Steve Weston believes he will change banking with his start-up Volt Bank.

 
“We’ll be at the forefront of changing the way that banking has been done,” says Weston, co-founder of Volt, which in January became the first retail challenger bank to receive an Authorised Deposit-Taking Institution (ADI) licence since the early 2000s.
 
“Banking will be a different experience than what we are used to today. It will be seamless. It will be quick. It will be intuitive.”
 
He sets out what retail customers can expect when the bank launches to the public in early 2019: “You’ll be able to open an account in about 60 seconds using biometric ID, we’ll then verify your identity from the government agency system, and that immediately starts solving the customer's pain points.”
 
Volt will help customers transfer all of their direct debits and payment records to the new institution, by logging into their existing bank account and clicking on those direct debits they wish to keep.
 
And, recognising that many people bank and have credit cards with multiple institutions, the bank will provide a consolidated view of all the customer’s accounts in the one location.
 
It will also use the capabilities of the open banking regime – which forces banks to share individual customer data with the customers – to offer customers a better deal.
 
“Most importantly, we’ll show you things like your deposit interest rates compared to what Volt is going to offer,” says Weston, previously an executive with Barclays Bank in the UK.
 
“In time, we will say to customers, ‘With your consent, we’ll review your regular bills – gas, electricity, telcos, and the like. If we think we can find you a better deal, we’ll let you know, and you choose whether you take that up. We’ll arrange a discount for you at retailers across Australia’.”
 
Customers will elect to have the proceeds of the discount go back to their transaction account, into their mortgage or to their favourite charity.
 
 “All of those things are absolutely doable using the modern technology. That’s what we’ll look to leverage,” Weston says.
 
“A lot of it is not just about banking. It’s showing customers where they can get a better deal on a whole range of things that they spend money on – becoming quite a platform in that space.”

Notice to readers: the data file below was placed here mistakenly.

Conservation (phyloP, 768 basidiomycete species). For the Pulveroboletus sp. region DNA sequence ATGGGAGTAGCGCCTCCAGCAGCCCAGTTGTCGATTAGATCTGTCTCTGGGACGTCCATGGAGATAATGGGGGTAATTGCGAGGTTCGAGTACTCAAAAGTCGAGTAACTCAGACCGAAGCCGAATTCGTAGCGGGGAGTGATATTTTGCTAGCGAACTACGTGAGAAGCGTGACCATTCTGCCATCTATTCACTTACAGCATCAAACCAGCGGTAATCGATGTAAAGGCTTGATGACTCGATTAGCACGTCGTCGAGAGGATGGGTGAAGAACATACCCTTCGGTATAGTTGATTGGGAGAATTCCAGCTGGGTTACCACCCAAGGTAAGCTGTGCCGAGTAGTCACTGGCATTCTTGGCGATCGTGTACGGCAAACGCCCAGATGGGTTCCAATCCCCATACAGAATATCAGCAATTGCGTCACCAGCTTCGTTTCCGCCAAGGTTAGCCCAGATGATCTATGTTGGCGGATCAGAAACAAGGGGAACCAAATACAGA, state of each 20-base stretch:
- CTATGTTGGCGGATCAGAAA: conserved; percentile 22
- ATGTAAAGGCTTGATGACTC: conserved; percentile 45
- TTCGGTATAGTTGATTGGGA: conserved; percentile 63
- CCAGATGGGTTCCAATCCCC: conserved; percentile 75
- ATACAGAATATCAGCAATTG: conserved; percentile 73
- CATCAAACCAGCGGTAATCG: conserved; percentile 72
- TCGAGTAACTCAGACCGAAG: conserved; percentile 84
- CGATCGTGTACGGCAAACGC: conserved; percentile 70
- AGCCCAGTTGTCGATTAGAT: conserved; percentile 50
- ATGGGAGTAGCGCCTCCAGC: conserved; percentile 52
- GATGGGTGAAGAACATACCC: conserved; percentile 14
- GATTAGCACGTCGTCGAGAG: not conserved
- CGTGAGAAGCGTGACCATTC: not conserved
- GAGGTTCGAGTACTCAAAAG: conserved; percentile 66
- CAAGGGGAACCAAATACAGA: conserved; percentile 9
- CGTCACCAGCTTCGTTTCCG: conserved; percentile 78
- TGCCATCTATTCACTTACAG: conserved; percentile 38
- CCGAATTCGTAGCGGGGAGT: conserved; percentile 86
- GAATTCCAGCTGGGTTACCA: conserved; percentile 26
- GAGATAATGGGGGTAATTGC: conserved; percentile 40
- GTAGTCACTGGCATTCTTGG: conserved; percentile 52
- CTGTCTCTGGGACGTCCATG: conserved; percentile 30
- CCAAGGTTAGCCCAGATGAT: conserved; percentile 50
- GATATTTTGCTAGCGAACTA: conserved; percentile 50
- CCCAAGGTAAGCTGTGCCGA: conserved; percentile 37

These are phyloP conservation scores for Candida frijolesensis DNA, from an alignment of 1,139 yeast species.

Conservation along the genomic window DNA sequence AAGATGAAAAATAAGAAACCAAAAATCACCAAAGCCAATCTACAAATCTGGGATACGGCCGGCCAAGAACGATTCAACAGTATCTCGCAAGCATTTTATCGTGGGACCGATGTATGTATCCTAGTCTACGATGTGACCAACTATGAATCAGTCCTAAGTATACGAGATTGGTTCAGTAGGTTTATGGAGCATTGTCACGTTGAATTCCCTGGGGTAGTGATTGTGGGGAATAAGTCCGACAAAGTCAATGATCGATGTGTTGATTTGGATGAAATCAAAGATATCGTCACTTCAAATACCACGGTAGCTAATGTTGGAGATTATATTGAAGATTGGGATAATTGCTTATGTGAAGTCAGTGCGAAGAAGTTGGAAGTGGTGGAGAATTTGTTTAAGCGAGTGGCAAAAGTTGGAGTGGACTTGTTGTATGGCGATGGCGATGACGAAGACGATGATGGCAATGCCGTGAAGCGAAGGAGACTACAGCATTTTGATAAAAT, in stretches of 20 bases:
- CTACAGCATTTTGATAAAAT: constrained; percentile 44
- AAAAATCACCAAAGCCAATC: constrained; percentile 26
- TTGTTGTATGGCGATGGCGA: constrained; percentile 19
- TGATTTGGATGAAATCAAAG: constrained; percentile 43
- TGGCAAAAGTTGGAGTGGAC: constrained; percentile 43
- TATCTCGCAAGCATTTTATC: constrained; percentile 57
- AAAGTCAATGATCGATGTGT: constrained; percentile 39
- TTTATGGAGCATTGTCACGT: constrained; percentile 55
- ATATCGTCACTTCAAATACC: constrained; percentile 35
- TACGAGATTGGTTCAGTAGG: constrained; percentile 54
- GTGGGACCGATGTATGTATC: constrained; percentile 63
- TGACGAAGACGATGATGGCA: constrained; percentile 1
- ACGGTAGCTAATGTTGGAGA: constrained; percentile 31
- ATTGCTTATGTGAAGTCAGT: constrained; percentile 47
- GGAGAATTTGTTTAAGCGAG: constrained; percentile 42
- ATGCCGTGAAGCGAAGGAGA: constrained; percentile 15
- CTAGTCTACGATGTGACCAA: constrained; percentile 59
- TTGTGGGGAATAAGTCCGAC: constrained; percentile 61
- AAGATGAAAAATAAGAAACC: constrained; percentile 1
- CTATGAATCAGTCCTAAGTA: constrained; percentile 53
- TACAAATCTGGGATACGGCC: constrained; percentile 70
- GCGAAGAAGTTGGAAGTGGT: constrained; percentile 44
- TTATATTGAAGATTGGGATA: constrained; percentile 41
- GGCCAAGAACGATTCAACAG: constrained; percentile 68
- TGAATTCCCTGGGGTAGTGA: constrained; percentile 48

Weston says the idea for the bank came on Budget night in May 2017 when the Federal Government announced the open banking regime and the introduction of restricted banking licences.
 
The next morning he had coffee with co-founder Luke Bunbury, a former bank executive with several start-ups to his name, and the pair decided to launch a six week feasibility study. Digital bank start-up Xinja is also planning to make use of the restricted licence regime.
 

Partnering to offer banking products

There were also a couple of other factors which made it an ideal time to launch a new bank.

“One is consumer behaviour is changing. We’re banking less in branches, more on smartphones,” he says. “Technology has improved, even in the last few years, in leaps and bounds in terms of capability. At the same time, cloud capability and the cost of that technology is now significantly lower and are much more scalable.”
 
While Volt was the first Australian bank to win a restricted banking licence in May last year, Weston decided to wait until it had a full licence, which was granted in January 2019.
 
The bank will work with advocates to co-create and test banking solutions, “and then rolling them out only when we are satisfied that they will create a ‘wow’ factor,” Weston says.
 
A second part of the business is to partner with other companies which want to “deepen” their relationships with customers by offering banking products. It has signed a deal with PayPal that will allow customers to sign up to a Volt account using their existing PayPal data.
 
Volt Bank will also offer its budgeting apps to the half a million Collection House customers in financial difficulty.
 
Weston says financial wellbeing will be an important focus of the bank and unlike traditional banks, Volt won’t focus on products when trying to help customers achieve their goals.
 
“Banks of the future will understand – via the use of data analytics – what customers have going on in their lives and they’ll bring the full range of tools, support, and education to the customers to maximize their chances of successfully achieving that outcome or getting to the outcome in the most effective way."
 
That could be with budgeting, real-time nudges and prompting, bank product or products manufactured by others like FinTechs.
 
For instance, Weston says that when a customer wants to save for a particular goal, there are 12 steps in the process but a traditional bank will only perform two – keeping the money safe and paying interest. Banks of the future will help with the other steps as well – setting a goal; setting a budget; keeping the budget on track with real time prompting; as well as using open banking to offer better deposit rates than competitors.
 
Australia’s major banks are also working to bring innovative digital products to their customers, investing large amounts in innovation and research & development.
 

Retail first, then SMEs

Volt Bank will initially launch to retail customers before expanding into the small and medium business segment in 2020. Weston expects the majority of customers to be millennials, but older customers will have larger loans and deposits. A key focus will be refinancing existing homeowners’ loans, using open data to offer them a better deal.
 
Weston hopes to grow the bank on the back of customer advocacy in the same way that overseas start-up banks have done.
 
The bank raised $30 million from investors last year and at the start of 2019 is raising another $35 million.
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